The mathematics is correct. The key is to realize that the second round (after Monty opened Door Two) probability for each of the remaining two doors should not be treated equally. This is what makes it such a counter intuitive problem. The typical response is that there is a mistake and insist that the doors have equal weight. For a more detailed explanation please refer to http://mathforum.org/dr/math/faq/faq.monty.hall.html.

Jeffrey, I got to the end of 'pick a winner' fearing that the storytelling won over the discipline. After the door was opened you were prepared to reassign probability to door 3, but not to door 2. Both doors should have been treated equally. First round probability for each of three doors is 1/3. Second round probability for each of two doors is 1/2. To choose to switch vs not to switch, is a new choice, independent of the first round. Opening one more door would naturally produce certainty… (more)

Jeffrey, I got to the end of 'pick a winner' fearing that the storytelling won over the discipline. After the door was opened you were prepared to reassign probability to door 3, but not to door 2. Both doors should have been treated equally. First round probability for each of three doors is 1/3. Second round probability for each of two doors is 1/2. To choose to switch vs not to switch, is a new choice, independent of the first round. Opening one more door would naturally produce certainty as to the whereabouts of the prize, and the probability for the selected door becomes 0 or 1, not remaining at 1/3.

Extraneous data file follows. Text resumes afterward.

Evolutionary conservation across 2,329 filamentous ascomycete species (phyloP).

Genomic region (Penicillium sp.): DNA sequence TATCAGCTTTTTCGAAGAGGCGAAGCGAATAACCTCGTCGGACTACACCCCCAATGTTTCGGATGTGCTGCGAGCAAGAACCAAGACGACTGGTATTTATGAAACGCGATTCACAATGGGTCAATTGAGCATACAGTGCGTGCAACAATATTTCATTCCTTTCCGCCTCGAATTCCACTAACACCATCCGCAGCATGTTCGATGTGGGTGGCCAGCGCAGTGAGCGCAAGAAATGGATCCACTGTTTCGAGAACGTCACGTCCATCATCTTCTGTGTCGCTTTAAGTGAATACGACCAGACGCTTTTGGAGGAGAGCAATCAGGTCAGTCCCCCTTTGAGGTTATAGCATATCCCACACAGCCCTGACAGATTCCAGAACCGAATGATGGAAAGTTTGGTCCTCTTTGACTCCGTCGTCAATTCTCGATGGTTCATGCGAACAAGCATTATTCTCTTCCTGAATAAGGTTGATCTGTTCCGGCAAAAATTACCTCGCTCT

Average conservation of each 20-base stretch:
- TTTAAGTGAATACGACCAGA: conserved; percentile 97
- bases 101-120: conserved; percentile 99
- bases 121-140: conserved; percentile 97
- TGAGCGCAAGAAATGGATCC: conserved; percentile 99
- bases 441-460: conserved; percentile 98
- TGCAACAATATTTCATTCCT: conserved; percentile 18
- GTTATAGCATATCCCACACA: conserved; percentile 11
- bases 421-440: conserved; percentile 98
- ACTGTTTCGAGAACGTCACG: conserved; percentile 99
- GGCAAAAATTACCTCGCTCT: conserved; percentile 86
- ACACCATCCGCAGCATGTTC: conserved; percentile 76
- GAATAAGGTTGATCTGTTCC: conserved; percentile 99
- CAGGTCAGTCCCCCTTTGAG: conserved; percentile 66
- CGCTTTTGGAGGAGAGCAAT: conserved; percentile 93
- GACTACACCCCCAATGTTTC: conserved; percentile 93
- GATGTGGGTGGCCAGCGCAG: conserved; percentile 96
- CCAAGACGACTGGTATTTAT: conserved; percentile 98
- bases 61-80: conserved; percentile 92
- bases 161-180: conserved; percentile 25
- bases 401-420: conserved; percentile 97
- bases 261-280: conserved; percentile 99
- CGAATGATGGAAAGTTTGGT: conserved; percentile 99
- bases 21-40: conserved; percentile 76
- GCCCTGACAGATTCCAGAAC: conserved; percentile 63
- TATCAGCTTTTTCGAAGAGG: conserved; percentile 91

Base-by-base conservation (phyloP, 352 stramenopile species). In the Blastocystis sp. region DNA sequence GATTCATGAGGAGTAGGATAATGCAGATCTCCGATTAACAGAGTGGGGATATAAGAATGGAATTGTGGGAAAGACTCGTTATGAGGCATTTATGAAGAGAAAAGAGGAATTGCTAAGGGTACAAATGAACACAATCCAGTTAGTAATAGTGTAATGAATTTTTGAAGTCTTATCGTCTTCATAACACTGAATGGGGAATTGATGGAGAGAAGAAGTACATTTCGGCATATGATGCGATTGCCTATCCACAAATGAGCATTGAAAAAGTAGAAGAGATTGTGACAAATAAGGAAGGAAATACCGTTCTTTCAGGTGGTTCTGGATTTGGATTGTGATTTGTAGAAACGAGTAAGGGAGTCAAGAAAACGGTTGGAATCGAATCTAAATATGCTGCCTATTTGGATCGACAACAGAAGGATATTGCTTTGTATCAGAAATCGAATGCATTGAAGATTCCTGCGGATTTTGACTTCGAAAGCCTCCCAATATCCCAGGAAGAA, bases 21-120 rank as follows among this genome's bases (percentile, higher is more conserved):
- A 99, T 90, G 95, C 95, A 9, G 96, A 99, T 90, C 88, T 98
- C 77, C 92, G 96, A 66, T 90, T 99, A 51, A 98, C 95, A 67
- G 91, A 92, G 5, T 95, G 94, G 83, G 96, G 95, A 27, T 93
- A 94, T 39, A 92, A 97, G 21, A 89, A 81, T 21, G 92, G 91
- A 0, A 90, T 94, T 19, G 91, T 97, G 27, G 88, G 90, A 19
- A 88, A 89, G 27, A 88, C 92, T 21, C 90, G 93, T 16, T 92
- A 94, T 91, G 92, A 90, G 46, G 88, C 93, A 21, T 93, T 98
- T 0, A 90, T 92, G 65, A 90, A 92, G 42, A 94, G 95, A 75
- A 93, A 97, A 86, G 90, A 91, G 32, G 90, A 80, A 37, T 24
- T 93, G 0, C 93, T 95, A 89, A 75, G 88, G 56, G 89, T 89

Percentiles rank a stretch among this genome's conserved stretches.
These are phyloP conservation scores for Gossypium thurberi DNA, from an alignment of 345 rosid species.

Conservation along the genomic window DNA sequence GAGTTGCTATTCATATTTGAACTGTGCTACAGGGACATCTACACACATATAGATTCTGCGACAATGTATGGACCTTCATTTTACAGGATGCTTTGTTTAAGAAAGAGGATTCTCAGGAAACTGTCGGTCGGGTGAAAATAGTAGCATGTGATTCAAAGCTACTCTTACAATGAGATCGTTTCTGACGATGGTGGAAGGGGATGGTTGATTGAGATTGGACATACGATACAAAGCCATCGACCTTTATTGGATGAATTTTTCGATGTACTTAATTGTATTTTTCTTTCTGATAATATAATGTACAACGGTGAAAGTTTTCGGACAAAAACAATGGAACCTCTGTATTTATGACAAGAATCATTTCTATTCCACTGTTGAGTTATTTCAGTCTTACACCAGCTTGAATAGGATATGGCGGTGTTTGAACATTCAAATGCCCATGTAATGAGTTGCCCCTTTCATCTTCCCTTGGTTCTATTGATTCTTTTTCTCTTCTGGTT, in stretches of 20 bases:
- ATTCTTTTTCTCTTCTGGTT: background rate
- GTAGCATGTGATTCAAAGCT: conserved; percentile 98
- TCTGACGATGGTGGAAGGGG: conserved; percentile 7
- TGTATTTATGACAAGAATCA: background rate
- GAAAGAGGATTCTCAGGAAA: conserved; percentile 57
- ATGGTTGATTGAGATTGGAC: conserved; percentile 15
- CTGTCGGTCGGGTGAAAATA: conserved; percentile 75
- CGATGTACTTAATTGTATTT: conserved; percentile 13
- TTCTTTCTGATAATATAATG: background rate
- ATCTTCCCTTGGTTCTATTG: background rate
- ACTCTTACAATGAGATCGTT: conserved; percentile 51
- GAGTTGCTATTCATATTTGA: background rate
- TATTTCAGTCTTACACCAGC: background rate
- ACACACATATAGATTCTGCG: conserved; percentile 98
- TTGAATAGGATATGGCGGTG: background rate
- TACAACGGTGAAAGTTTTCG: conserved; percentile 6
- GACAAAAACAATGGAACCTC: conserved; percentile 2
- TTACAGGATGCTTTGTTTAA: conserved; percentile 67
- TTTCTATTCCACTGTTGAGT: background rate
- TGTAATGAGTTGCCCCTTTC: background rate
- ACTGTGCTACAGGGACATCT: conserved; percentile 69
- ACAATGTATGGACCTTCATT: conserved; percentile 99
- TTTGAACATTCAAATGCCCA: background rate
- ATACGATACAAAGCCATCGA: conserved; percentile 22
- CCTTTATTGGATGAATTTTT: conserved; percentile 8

Cheers, prochroma

As a post-college member of society I've been on a mission to expand my horizons, more specifically a quest of giving second chances (particularly to things that once made me curse the heavens) thus my reading a book about math. A friend of mine suggested it and I can honestly say that no bias in the world could have made me like math...nope, either math won me over or my heart would remain stone. (I went to an arts college that did not require math classes...one of the reasons I picked it.)… (more)

As a post-college member of society I've been on a mission to expand my horizons, more specifically a quest of giving second chances (particularly to things that once made me curse the heavens) thus my reading a book about math. A friend of mine suggested it and I can honestly say that no bias in the world could have made me like math...nope, either math won me over or my heart would remain stone. (I went to an arts college that did not require math classes...one of the reasons I picked it.)

Friends, this book is such a great delight that I needed to share it. It's made me think about the Universe a little differently and although I may not go out and take a Trig class it certainly challenged my long held feelings on this mysterious thing called 'math.' The book is a quick read with short (but insightful) chapters and not a hint of confusing math lingo. Not once did I feel like I was being lectured at but rather a dialogue was being created between myself and the author. I felt that the author simply wanted to share his love and passion for a subject he sees being misunderstood all the time. I cannot recommend this book more...but I’ll try! It’s an amazing read and a great way to inspire those who thought they were done with math. Perhaps it will inspire someone to re-explore math but at the very least I believe it will lead to understanding and respecting math for the beautiful part of the Universe it is.

Wed, 01 Sep 2010 12:36:47 +0200

Prochroma,